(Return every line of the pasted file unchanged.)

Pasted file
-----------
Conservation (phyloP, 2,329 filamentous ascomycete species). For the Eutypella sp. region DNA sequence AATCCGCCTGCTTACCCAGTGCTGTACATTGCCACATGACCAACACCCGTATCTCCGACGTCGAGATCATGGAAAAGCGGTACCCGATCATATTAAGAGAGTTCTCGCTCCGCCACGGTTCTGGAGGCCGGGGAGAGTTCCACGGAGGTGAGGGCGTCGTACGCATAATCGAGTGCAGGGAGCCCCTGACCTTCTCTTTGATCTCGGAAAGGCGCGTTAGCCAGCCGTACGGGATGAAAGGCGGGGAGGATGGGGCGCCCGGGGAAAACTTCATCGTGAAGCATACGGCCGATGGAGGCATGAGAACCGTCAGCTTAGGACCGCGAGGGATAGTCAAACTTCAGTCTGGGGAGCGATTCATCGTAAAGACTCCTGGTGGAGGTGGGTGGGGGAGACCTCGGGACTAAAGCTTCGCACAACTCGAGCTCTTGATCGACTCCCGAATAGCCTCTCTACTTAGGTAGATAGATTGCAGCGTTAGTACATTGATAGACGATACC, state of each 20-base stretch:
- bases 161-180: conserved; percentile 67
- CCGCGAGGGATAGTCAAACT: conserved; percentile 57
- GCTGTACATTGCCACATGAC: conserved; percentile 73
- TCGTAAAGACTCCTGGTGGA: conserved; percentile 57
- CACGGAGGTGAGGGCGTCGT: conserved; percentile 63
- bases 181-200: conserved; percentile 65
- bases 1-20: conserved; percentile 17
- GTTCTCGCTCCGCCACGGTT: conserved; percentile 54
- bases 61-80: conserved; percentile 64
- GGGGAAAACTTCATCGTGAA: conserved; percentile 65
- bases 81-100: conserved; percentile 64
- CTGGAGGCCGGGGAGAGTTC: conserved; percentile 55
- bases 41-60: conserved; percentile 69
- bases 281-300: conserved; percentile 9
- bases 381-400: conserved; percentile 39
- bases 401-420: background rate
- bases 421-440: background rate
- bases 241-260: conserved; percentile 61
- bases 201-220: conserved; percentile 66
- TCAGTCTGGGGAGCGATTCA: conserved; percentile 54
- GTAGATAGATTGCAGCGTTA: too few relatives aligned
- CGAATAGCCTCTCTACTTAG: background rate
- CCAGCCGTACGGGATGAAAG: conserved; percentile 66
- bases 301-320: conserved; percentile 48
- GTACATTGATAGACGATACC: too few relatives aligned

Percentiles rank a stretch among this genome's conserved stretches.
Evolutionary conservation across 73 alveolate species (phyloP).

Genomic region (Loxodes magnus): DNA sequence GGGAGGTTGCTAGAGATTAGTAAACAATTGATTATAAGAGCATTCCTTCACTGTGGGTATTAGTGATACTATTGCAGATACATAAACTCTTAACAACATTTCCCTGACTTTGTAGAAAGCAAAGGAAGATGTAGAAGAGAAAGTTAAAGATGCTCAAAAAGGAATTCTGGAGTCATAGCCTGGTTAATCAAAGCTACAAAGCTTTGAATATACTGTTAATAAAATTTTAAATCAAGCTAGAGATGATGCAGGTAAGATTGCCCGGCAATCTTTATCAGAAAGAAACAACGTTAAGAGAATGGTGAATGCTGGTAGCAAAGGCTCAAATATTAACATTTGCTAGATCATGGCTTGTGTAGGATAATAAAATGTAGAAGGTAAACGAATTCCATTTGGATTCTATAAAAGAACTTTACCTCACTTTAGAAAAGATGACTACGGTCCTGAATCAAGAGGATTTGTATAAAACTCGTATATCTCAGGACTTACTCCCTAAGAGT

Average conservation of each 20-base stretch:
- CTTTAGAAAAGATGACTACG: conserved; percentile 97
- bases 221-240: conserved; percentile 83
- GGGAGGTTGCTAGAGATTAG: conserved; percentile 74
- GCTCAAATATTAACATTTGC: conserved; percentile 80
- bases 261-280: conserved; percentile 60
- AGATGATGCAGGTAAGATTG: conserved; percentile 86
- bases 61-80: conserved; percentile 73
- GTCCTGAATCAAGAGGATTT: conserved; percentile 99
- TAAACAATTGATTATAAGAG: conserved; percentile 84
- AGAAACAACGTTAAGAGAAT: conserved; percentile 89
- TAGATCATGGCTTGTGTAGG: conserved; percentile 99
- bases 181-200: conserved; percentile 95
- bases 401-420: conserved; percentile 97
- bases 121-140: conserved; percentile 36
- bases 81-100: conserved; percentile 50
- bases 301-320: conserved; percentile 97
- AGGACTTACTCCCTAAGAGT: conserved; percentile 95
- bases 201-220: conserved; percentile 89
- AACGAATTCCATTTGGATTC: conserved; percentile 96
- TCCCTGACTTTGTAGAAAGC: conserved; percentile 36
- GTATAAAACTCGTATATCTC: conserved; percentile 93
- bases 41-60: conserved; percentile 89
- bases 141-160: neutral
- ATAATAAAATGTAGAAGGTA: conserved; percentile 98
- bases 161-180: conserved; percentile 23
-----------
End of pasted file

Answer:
Conservation (phyloP, 2,329 filamentous ascomycete species). For the Eutypella sp. region DNA sequence AATCCGCCTGCTTACCCAGTGCTGTACATTGCCACATGACCAACACCCGTATCTCCGACGTCGAGATCATGGAAAAGCGGTACCCGATCATATTAAGAGAGTTCTCGCTCCGCCACGGTTCTGGAGGCCGGGGAGAGTTCCACGGAGGTGAGGGCGTCGTACGCATAATCGAGTGCAGGGAGCCCCTGACCTTCTCTTTGATCTCGGAAAGGCGCGTTAGCCAGCCGTACGGGATGAAAGGCGGGGAGGATGGGGCGCCCGGGGAAAACTTCATCGTGAAGCATACGGCCGATGGAGGCATGAGAACCGTCAGCTTAGGACCGCGAGGGATAGTCAAACTTCAGTCTGGGGAGCGATTCATCGTAAAGACTCCTGGTGGAGGTGGGTGGGGGAGACCTCGGGACTAAAGCTTCGCACAACTCGAGCTCTTGATCGACTCCCGAATAGCCTCTCTACTTAGGTAGATAGATTGCAGCGTTAGTACATTGATAGACGATACC, state of each 20-base stretch:
- bases 161-180: conserved; percentile 67
- CCGCGAGGGATAGTCAAACT: conserved; percentile 57
- GCTGTACATTGCCACATGAC: conserved; percentile 73
- TCGTAAAGACTCCTGGTGGA: conserved; percentile 57
- CACGGAGGTGAGGGCGTCGT: conserved; percentile 63
- bases 181-200: conserved; percentile 65
- bases 1-20: conserved; percentile 17
- GTTCTCGCTCCGCCACGGTT: conserved; percentile 54
- bases 61-80: conserved; percentile 64
- GGGGAAAACTTCATCGTGAA: conserved; percentile 65
- bases 81-100: conserved; percentile 64
- CTGGAGGCCGGGGAGAGTTC: conserved; percentile 55
- bases 41-60: conserved; percentile 69
- bases 281-300: conserved; percentile 9
- bases 381-400: conserved; percentile 39
- bases 401-420: background rate
- bases 421-440: background rate
- bases 241-260: conserved; percentile 61
- bases 201-220: conserved; percentile 66
- TCAGTCTGGGGAGCGATTCA: conserved; percentile 54
- GTAGATAGATTGCAGCGTTA: too few relatives aligned
- CGAATAGCCTCTCTACTTAG: background rate
- CCAGCCGTACGGGATGAAAG: conserved; percentile 66
- bases 301-320: conserved; percentile 48
- GTACATTGATAGACGATACC: too few relatives aligned

Percentiles rank a stretch among this genome's conserved stretches.
Evolutionary conservation across 73 alveolate species (phyloP).

Genomic region (Loxodes magnus): DNA sequence GGGAGGTTGCTAGAGATTAGTAAACAATTGATTATAAGAGCATTCCTTCACTGTGGGTATTAGTGATACTATTGCAGATACATAAACTCTTAACAACATTTCCCTGACTTTGTAGAAAGCAAAGGAAGATGTAGAAGAGAAAGTTAAAGATGCTCAAAAAGGAATTCTGGAGTCATAGCCTGGTTAATCAAAGCTACAAAGCTTTGAATATACTGTTAATAAAATTTTAAATCAAGCTAGAGATGATGCAGGTAAGATTGCCCGGCAATCTTTATCAGAAAGAAACAACGTTAAGAGAATGGTGAATGCTGGTAGCAAAGGCTCAAATATTAACATTTGCTAGATCATGGCTTGTGTAGGATAATAAAATGTAGAAGGTAAACGAATTCCATTTGGATTCTATAAAAGAACTTTACCTCACTTTAGAAAAGATGACTACGGTCCTGAATCAAGAGGATTTGTATAAAACTCGTATATCTCAGGACTTACTCCCTAAGAGT

Average conservation of each 20-base stretch:
- CTTTAGAAAAGATGACTACG: conserved; percentile 97
- bases 221-240: conserved; percentile 83
- GGGAGGTTGCTAGAGATTAG: conserved; percentile 74
- GCTCAAATATTAACATTTGC: conserved; percentile 80
- bases 261-280: conserved; percentile 60
- AGATGATGCAGGTAAGATTG: conserved; percentile 86
- bases 61-80: conserved; percentile 73
- GTCCTGAATCAAGAGGATTT: conserved; percentile 99
- TAAACAATTGATTATAAGAG: conserved; percentile 84
- AGAAACAACGTTAAGAGAAT: conserved; percentile 89
- TAGATCATGGCTTGTGTAGG: conserved; percentile 99
- bases 181-200: conserved; percentile 95
- bases 401-420: conserved; percentile 97
- bases 121-140: conserved; percentile 36
- bases 81-100: conserved; percentile 50
- bases 301-320: conserved; percentile 97
- AGGACTTACTCCCTAAGAGT: conserved; percentile 95
- bases 201-220: conserved; percentile 89
- AACGAATTCCATTTGGATTC: conserved; percentile 96
- TCCCTGACTTTGTAGAAAGC: conserved; percentile 36
- GTATAAAACTCGTATATCTC: conserved; percentile 93
- bases 41-60: conserved; percentile 89
- bases 141-160: neutral
- ATAATAAAATGTAGAAGGTA: conserved; percentile 98
- bases 161-180: conserved; percentile 23